Plyometric Kettlebell Workouts- Some Cautions

Plyometric Kettlebells

Plyometric exercises were invented by Professor Yuri Verkhoshansky, sports theory and explosive strength expert, in the 1950’s. They are essentially explosive, high impact workouts that can be done for the upper or the lower body. Also known as Plyo’s, jump training, they are designed for explosive strength generally needed for high impact or higher jumping.

Plyo’s can be done with or without equipment. Generally, trained and already fit athletes profit most from incorporating them into their routines. Naturally, they have made their way into kettlebell workouts as well. Below is an example of a kettlebell workout employing plyometric exercises:

Looks pretty impressive huh? However, they are not for everyone. They are usually targeted for a specific athletic purpose and not for the general fitness routine.

Plyometric Kettlebell Cautions

If you have body weaknesses, e.g. bad lower back, knees, elbow etc. you need to build strength and heal in that area first before attempting plyo’s.

A good way to ease into plyo’s would be to do the movements first with no weight involved for a period of time to accommodate your muscles, particularly the weaker areas. Then load weight gradually starting light of course. Jumping into plyo’s even with your normal bell weight would likely be an invitation to injury.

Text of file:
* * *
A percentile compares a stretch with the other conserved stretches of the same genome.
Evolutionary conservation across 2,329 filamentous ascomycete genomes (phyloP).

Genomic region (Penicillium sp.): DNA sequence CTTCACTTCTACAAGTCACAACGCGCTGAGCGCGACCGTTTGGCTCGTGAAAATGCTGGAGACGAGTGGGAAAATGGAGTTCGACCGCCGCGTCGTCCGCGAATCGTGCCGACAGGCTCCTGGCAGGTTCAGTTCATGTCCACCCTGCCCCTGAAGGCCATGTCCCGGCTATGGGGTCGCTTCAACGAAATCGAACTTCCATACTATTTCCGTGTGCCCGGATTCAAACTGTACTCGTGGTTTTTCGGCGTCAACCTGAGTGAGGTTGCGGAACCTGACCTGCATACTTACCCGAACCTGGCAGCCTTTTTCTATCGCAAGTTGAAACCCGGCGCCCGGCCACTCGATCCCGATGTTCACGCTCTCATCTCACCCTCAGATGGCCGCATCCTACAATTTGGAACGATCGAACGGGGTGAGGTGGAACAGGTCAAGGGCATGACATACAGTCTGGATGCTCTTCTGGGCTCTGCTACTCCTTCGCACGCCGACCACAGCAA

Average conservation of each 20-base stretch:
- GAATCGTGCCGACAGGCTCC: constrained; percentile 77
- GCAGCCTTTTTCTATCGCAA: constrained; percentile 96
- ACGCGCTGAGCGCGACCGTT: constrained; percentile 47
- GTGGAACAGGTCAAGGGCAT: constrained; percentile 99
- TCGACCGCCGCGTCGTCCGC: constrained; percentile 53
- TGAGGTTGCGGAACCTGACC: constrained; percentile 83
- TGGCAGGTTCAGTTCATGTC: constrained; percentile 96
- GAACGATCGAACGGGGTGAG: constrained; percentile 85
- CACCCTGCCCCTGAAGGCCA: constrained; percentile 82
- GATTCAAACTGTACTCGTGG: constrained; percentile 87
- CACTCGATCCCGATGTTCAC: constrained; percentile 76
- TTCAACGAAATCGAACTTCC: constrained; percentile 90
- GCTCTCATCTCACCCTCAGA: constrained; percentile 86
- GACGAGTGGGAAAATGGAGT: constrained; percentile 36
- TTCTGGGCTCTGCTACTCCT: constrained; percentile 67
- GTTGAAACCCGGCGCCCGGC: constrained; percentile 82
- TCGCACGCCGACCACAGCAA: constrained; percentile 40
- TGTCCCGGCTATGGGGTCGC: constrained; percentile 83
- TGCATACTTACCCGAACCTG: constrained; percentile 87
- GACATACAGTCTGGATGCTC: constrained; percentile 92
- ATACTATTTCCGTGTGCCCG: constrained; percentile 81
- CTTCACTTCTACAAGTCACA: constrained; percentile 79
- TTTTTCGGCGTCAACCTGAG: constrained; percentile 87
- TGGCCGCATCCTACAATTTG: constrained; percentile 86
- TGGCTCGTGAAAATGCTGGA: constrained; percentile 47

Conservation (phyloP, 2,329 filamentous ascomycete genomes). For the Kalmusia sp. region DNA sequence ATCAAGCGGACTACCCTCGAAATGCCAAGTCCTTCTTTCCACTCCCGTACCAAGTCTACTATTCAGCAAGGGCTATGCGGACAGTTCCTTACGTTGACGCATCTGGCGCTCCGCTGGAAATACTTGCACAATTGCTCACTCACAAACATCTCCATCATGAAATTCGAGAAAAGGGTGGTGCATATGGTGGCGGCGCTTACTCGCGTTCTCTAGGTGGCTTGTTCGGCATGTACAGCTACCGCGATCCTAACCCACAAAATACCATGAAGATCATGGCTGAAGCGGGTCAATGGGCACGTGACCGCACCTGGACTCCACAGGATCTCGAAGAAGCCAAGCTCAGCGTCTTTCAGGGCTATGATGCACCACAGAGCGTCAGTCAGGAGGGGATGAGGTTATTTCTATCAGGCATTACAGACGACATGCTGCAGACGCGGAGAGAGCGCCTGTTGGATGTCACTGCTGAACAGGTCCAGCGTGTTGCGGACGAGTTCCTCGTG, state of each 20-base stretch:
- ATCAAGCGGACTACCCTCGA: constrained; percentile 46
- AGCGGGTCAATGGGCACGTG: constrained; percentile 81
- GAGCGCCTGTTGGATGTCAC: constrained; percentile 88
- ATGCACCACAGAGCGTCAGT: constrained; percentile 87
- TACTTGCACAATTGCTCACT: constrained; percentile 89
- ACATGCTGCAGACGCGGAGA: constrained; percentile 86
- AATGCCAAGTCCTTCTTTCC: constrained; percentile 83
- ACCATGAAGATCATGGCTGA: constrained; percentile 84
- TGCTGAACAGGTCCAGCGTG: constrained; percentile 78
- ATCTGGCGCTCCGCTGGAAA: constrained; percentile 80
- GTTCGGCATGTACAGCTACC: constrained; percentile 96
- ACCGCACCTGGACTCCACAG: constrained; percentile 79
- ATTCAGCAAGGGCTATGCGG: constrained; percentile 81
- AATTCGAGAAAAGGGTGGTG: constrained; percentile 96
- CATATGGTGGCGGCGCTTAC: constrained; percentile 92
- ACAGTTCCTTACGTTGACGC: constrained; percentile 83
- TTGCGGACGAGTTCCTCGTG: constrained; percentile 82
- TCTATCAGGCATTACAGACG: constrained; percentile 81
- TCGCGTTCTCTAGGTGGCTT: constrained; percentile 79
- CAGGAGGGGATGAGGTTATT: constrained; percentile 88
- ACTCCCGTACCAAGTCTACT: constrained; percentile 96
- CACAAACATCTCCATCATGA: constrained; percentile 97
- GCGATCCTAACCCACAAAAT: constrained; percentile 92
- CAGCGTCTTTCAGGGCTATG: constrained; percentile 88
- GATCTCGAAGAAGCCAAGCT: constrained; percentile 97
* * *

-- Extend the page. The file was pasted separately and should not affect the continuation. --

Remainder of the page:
If you are overweight, lose the weight first. Plyo’s or jump training are high impact. Plyometrics places additional stress on the muscles, tendons, joints and ligaments. The excess weight you carry will overload your joints especially with the high impact, an invitation to injury.

Overhead or American Swing

If you noticed in the workout above the swing went overhead in a few cases. The normal Russian kettlebell swing generally floats up to eye level. This is a safer option for most of us.

Swings at the overhead level place less stress on the whole body. Overhead swings require mobility in the upper spine and shoulders to achieve the finish position which many people don’t have. It is also easy to over-extend the swing which loads up the lower spine causing lower back injuries. Rather than risk injury, unless you are already a highly toned athlete, it would be better to stick with the Russian kettlebell swing and float up to eye level instead.

If you want to incorporate plyometrics into your routines, do so carefully. Start light or even without weight and work your way up to it. Don’t just throw it into your routine because it looks impressive. Injury can short circuit your routines leaving you back at square one or worse. Caution here is recommended.

 

 

 

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